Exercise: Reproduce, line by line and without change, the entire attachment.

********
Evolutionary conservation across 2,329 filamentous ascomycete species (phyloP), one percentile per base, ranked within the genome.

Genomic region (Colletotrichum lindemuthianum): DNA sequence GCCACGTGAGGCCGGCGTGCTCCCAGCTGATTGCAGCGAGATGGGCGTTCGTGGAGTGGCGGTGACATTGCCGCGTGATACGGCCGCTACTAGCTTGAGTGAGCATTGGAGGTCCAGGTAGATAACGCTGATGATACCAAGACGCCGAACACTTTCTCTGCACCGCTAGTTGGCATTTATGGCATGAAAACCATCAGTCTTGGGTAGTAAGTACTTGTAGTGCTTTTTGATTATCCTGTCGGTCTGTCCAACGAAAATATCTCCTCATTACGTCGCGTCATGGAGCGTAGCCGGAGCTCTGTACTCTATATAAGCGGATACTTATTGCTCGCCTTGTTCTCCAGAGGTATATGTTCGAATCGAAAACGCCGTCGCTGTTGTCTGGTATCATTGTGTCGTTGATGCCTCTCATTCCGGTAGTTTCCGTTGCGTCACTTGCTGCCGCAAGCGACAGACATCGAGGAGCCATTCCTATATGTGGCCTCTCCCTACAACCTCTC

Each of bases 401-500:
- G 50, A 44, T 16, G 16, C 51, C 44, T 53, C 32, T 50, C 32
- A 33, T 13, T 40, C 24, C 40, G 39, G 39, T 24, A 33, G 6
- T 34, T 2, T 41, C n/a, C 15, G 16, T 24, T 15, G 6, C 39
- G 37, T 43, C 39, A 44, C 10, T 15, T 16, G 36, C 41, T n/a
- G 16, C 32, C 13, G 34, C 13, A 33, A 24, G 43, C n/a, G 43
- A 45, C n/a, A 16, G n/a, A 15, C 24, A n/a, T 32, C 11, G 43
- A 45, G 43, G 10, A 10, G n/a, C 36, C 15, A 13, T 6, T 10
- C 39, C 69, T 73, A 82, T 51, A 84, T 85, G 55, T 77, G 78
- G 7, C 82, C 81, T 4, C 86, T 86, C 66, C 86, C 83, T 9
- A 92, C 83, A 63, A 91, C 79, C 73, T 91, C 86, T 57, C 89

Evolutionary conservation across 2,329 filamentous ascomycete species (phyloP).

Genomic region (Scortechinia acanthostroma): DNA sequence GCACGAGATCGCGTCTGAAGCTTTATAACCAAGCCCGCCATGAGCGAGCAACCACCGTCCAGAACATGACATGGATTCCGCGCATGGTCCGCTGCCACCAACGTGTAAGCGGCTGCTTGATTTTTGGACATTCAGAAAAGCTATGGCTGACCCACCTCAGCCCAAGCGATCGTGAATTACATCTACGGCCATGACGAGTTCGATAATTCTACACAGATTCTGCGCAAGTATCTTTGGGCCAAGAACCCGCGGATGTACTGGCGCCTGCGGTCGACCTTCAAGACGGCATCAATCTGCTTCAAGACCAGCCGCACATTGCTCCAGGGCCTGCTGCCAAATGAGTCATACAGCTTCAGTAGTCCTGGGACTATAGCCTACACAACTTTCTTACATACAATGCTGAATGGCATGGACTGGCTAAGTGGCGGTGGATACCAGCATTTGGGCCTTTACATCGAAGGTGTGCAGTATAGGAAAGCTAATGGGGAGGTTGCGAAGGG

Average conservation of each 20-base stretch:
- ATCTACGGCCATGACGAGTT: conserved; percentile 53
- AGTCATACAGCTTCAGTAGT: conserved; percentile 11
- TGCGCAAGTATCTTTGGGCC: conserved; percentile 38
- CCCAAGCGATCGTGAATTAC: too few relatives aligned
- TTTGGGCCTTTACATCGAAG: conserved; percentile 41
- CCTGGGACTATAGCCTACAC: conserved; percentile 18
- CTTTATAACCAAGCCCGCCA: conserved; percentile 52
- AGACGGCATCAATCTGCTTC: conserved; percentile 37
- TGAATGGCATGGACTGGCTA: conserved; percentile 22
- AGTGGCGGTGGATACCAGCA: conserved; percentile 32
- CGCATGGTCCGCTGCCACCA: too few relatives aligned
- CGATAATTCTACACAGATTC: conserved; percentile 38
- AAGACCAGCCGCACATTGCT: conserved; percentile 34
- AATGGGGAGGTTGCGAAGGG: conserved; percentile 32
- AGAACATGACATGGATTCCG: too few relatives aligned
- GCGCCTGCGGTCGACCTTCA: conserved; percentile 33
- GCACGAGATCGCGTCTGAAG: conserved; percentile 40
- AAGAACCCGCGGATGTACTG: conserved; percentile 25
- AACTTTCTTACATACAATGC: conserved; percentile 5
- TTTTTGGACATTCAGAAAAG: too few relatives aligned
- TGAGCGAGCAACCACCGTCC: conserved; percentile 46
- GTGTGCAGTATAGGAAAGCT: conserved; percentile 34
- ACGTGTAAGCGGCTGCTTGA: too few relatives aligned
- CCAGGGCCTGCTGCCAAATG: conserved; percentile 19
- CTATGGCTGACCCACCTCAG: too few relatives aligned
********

Evolutionary conservation across 2,329 filamentous ascomycete species (phyloP), one percentile per base, ranked within the genome.

Genomic region (Colletotrichum lindemuthianum): DNA sequence GCCACGTGAGGCCGGCGTGCTCCCAGCTGATTGCAGCGAGATGGGCGTTCGTGGAGTGGCGGTGACATTGCCGCGTGATACGGCCGCTACTAGCTTGAGTGAGCATTGGAGGTCCAGGTAGATAACGCTGATGATACCAAGACGCCGAACACTTTCTCTGCACCGCTAGTTGGCATTTATGGCATGAAAACCATCAGTCTTGGGTAGTAAGTACTTGTAGTGCTTTTTGATTATCCTGTCGGTCTGTCCAACGAAAATATCTCCTCATTACGTCGCGTCATGGAGCGTAGCCGGAGCTCTGTACTCTATATAAGCGGATACTTATTGCTCGCCTTGTTCTCCAGAGGTATATGTTCGAATCGAAAACGCCGTCGCTGTTGTCTGGTATCATTGTGTCGTTGATGCCTCTCATTCCGGTAGTTTCCGTTGCGTCACTTGCTGCCGCAAGCGACAGACATCGAGGAGCCATTCCTATATGTGGCCTCTCCCTACAACCTCTC

Each of bases 401-500:
- G 50, A 44, T 16, G 16, C 51, C 44, T 53, C 32, T 50, C 32
- A 33, T 13, T 40, C 24, C 40, G 39, G 39, T 24, A 33, G 6
- T 34, T 2, T 41, C n/a, C 15, G 16, T 24, T 15, G 6, C 39
- G 37, T 43, C 39, A 44, C 10, T 15, T 16, G 36, C 41, T n/a
- G 16, C 32, C 13, G 34, C 13, A 33, A 24, G 43, C n/a, G 43
- A 45, C n/a, A 16, G n/a, A 15, C 24, A n/a, T 32, C 11, G 43
- A 45, G 43, G 10, A 10, G n/a, C 36, C 15, A 13, T 6, T 10
- C 39, C 69, T 73, A 82, T 51, A 84, T 85, G 55, T 77, G 78
- G 7, C 82, C 81, T 4, C 86, T 86, C 66, C 86, C 83, T 9
- A 92, C 83, A 63, A 91, C 79, C 73, T 91, C 86, T 57, C 89

Evolutionary conservation across 2,329 filamentous ascomycete species (phyloP).

Genomic region (Scortechinia acanthostroma): DNA sequence GCACGAGATCGCGTCTGAAGCTTTATAACCAAGCCCGCCATGAGCGAGCAACCACCGTCCAGAACATGACATGGATTCCGCGCATGGTCCGCTGCCACCAACGTGTAAGCGGCTGCTTGATTTTTGGACATTCAGAAAAGCTATGGCTGACCCACCTCAGCCCAAGCGATCGTGAATTACATCTACGGCCATGACGAGTTCGATAATTCTACACAGATTCTGCGCAAGTATCTTTGGGCCAAGAACCCGCGGATGTACTGGCGCCTGCGGTCGACCTTCAAGACGGCATCAATCTGCTTCAAGACCAGCCGCACATTGCTCCAGGGCCTGCTGCCAAATGAGTCATACAGCTTCAGTAGTCCTGGGACTATAGCCTACACAACTTTCTTACATACAATGCTGAATGGCATGGACTGGCTAAGTGGCGGTGGATACCAGCATTTGGGCCTTTACATCGAAGGTGTGCAGTATAGGAAAGCTAATGGGGAGGTTGCGAAGGG

Average conservation of each 20-base stretch:
- ATCTACGGCCATGACGAGTT: conserved; percentile 53
- AGTCATACAGCTTCAGTAGT: conserved; percentile 11
- TGCGCAAGTATCTTTGGGCC: conserved; percentile 38
- CCCAAGCGATCGTGAATTAC: too few relatives aligned
- TTTGGGCCTTTACATCGAAG: conserved; percentile 41
- CCTGGGACTATAGCCTACAC: conserved; percentile 18
- CTTTATAACCAAGCCCGCCA: conserved; percentile 52
- AGACGGCATCAATCTGCTTC: conserved; percentile 37
- TGAATGGCATGGACTGGCTA: conserved; percentile 22
- AGTGGCGGTGGATACCAGCA: conserved; percentile 32
- CGCATGGTCCGCTGCCACCA: too few relatives aligned
- CGATAATTCTACACAGATTC: conserved; percentile 38
- AAGACCAGCCGCACATTGCT: conserved; percentile 34
- AATGGGGAGGTTGCGAAGGG: conserved; percentile 32
- AGAACATGACATGGATTCCG: too few relatives aligned
- GCGCCTGCGGTCGACCTTCA: conserved; percentile 33
- GCACGAGATCGCGTCTGAAG: conserved; percentile 40
- AAGAACCCGCGGATGTACTG: conserved; percentile 25
- AACTTTCTTACATACAATGC: conserved; percentile 5
- TTTTTGGACATTCAGAAAAG: too few relatives aligned
- TGAGCGAGCAACCACCGTCC: conserved; percentile 46
- GTGTGCAGTATAGGAAAGCT: conserved; percentile 34
- ACGTGTAAGCGGCTGCTTGA: too few relatives aligned
- CCAGGGCCTGCTGCCAAATG: conserved; percentile 19
- CTATGGCTGACCCACCTCAG: too few relatives aligned